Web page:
I was arrested on Monday, August 1, performing in a piece called Ocularpation: Wall Street, by artist Zefrey Throwell, on two counts: ‘disorderly conduct’ and ‘exposure of person’. [NY Times coverage here…]
To me, the performance was about exposure, calling attention to the microcosm mechanisms and mysteries of Wall Street. Ocularpation was about stripping off layers of assumed understandings, the false sense of security in something we now know inherently we cannot trust. It was a statement of protest, as well, for the illegal practices taking place with or without government support, that have lead to a crisis point. Ironically, it was much easier to get arrested on Wall Street as a person respectfully and peaceably objecting, than for those who have been specifically proven to have violated the interests and safety of the American people.
I got involved because I’ve been getting to know Zefrey, and have been very interested in his particular form of public interaction/intervention. I think it’s great to surprise people, shock them to various degrees, create little waves of non-normalcy. We are all able to be hyper-sensitive, and at the same time over-sensitized, and I think Zefrey somehow plays to both of these with his pieces.
I was pretty scared about getting naked – the vulnerability most especially, but I also think there’s something completely and wonderfully democratic about the body – without clothes on, we’re all just bodies with the same basic needs and functions and desires. I think the naked self is the most pure and scary version of us. So I was terrified.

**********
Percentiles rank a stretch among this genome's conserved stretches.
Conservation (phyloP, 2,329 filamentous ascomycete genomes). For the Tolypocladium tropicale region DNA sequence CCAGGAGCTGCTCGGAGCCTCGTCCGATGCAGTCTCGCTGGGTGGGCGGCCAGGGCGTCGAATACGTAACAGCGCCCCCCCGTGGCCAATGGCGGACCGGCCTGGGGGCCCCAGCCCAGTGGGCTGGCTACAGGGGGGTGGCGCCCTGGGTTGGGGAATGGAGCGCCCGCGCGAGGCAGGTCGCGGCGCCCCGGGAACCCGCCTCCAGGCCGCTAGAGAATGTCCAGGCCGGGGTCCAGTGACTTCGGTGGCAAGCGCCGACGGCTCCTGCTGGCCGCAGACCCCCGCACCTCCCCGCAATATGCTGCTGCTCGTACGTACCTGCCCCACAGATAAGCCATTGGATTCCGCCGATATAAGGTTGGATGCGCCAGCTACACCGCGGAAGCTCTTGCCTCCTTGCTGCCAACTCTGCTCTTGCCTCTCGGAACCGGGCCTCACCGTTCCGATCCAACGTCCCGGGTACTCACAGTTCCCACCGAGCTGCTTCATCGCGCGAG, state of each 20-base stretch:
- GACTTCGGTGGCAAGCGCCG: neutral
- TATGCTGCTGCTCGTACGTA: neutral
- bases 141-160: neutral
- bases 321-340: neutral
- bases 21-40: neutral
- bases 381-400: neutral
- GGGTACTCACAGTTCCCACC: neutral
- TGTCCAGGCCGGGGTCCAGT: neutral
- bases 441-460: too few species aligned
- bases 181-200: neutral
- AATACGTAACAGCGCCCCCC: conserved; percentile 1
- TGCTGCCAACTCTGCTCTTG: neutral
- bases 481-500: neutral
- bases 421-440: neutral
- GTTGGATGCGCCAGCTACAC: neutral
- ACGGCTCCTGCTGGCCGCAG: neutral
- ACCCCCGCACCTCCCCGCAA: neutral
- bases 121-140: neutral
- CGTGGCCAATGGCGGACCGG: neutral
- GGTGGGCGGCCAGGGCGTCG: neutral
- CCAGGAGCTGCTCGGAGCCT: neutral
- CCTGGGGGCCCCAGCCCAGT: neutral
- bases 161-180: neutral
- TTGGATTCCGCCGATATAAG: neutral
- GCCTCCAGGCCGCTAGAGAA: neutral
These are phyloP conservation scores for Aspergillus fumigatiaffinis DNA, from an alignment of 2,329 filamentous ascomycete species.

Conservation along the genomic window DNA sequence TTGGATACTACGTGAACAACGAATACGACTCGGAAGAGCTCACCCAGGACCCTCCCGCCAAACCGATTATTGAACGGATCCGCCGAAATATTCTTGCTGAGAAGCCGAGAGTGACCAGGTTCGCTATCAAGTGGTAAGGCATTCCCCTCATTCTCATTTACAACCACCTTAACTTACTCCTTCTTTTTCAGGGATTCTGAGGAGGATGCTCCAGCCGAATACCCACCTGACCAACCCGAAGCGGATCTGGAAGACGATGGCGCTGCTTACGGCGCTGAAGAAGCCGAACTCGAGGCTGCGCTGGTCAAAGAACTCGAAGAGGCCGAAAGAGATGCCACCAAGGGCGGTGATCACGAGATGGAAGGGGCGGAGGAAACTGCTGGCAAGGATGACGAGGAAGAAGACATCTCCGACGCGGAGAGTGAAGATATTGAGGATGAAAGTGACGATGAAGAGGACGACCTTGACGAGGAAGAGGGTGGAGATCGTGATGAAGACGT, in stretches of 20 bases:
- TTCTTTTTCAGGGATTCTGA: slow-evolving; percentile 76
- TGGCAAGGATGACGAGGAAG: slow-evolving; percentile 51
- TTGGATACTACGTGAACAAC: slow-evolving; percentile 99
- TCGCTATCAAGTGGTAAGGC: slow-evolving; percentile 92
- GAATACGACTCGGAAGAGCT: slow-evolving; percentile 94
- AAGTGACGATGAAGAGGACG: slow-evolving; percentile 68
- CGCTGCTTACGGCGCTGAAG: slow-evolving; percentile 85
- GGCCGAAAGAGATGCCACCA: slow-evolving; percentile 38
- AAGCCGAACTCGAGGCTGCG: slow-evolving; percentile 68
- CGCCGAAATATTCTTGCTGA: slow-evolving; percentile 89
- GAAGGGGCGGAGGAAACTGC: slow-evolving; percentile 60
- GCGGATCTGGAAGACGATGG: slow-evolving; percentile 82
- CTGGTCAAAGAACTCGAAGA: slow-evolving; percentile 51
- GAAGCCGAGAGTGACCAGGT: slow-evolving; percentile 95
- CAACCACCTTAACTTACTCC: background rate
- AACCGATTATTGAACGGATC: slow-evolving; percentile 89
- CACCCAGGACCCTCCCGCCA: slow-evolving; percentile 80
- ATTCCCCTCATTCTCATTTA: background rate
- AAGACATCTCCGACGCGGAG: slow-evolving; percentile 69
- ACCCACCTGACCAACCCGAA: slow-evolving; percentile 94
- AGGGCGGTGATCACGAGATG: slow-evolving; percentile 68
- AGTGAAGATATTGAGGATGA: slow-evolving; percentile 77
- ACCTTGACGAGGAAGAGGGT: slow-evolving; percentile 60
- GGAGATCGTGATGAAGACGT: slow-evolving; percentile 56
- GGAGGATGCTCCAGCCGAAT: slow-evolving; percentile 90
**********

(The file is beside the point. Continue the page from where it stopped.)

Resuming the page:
I watched as Zefrey and one of the other performers, Eric, were getting undressed, and the police were telling them to get clothed again immediately, but they were not making arrests, so I chose to continue with the performance. As soon as I was naked, an officer ran over to me and told me to put my clothes back on or I would get arrested. I said ‘OK’ and began getting dressed immediately. I responded with respect and deference to the circumstances. However, as soon as I was pretty much fully clothed again, the same man came over to me with handcuffs and told me I was under arrest. When I asked him why, telling him I had done exactly as he had asked (and obediently, without any confrontation), he replied “I changed my mind”. I was then handcuffed and led to the curb, later put in the police car and driven to the precinct. They then took all of our personal effects, and we were put in the holding cell for about an hour and a half while they processed our arrests. I was given two summons – one for “exposure of person” and one for “disorderly conduct”.
While I can understand getting ticketed for exposure, I am pretty angry about the disorderly conduct, and the subsequent statements by the police force in the press. I acted with complete composure and compliance, never once raising my voice or acting against orders. I was ‘acting’ as a stock broker/banker, and was on an imaginary phone call the whole time I was performing. If being on a cell phone on Wall Street is disorderly conduct, then this is definitely a shocking precedent.